About Medicine: Sepsis; What It Is and How to Survive

Jennifer Feighner, MD, Hospitalist
Marcus Daly Memorial Hospital
1200 Westwood Drive
Hamilton, MT 59840


The red spot appeared on her right foot on Friday afternoon. Being a diabetic, Carla checked her blood sugar, it read 130, a good range for afternoon. "I'll have to keep an eye on this spot" she told her husband, George, "I'll call my doctor's office on Monday if it's still there." She went back to folding the laundry. By next morning, she awakened feeling feverish. "What's my temperature?" "You're burning up" her husband answered. "George, look at my leg!" From the spot on the foot, all the way up to her knee, was a bright, angry fire engine looking red. It was painful and warm to touch. She checked her blood sugar, it was 230. George noticed Carla was breathing rapidly and more heavily than usual. "We'd better get you in right now, that leg looks bad. I'm not sure what's going on, but you don't look good."

Infections can start just the way Carla's did. A small problem, that can become a big problem very quickly, especially for those patients with underlying health conditions such as diabetes which makes it harder for the body to fight infections. Carla has an infection of the skin known as cellulitis, but other infections can have more subtle presentations. For example, a urinary tract infection in an older person can present with low grade fever, fatigue, confusion and weakness, rather than the classic symptoms of young people who often have increased urinary frequency and pain on urination. If a urinary infection spreads to the kidneys it can cause lower back pain as well. Other common infections include pneumonia, which cause cough, fever, chills and fatigue or weakness as well. Colitis, infection or inflammation of the colon, is also common, and usually causes lower abdominal pain and diarrhea with fever and chills. Sometimes fever can occur by itself, but no obvious cause of the fever is ultimately found.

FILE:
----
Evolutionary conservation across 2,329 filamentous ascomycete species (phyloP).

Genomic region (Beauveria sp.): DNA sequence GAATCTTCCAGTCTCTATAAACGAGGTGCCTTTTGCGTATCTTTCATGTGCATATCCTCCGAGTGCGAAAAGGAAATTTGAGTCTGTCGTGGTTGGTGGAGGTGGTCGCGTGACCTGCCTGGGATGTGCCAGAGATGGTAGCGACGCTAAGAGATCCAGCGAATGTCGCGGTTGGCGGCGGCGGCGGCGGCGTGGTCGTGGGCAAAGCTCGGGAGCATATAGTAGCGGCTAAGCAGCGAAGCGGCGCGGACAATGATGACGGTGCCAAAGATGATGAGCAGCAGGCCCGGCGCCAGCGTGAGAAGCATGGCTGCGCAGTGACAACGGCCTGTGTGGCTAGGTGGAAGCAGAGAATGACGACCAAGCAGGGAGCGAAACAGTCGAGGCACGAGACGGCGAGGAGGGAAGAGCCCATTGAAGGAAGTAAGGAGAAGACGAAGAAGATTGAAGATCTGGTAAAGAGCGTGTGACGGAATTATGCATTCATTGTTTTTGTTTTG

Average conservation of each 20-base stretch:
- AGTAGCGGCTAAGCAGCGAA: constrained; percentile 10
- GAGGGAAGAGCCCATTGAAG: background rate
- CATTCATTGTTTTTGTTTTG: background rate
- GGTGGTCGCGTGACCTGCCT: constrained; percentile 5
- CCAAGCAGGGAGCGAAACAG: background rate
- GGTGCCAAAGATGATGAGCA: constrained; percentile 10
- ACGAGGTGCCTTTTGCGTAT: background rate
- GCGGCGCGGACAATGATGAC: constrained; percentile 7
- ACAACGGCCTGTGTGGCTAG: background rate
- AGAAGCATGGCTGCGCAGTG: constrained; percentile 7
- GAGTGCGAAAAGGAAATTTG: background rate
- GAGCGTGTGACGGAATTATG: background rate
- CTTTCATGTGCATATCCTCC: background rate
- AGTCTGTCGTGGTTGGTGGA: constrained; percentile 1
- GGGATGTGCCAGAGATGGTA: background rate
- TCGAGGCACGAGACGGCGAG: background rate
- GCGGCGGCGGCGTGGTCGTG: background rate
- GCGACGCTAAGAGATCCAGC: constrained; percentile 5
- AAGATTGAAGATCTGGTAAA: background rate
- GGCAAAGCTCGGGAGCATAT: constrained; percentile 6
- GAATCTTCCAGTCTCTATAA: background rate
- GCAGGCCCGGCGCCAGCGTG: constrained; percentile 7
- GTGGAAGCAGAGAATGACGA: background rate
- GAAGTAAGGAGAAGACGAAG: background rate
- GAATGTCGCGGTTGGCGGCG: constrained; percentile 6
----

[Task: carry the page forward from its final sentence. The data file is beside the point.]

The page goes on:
Carla and George went to Convenient Care, where Carla was checked in while waiting to be seen by the Nurse Practitioner. Her blood pressure read 96/50, heart rate 100. Her temperature was elevated at 101.5 and she was breathing about 25 times per minute. The Medical Assistant who checked Carla in saw her red leg and brought her vital signs to the practitioner in charge, who saw Carla right away.

"Carla," she said with a concerned tone. "Your blood pressure is low, your heart rate is fast, you are breathing fast and have a fever with a large infection on your leg- you have a condition called sepsis from your leg infection, also called cellulitis, and you need to go over the Emergency Department right away." She was taken to the Emergency Department in a wheelchair, where she had blood cultures and other labs drawn, and was started on IV antibiotics and IV fluids by the Emergency Medicine physician and Emergency Department team.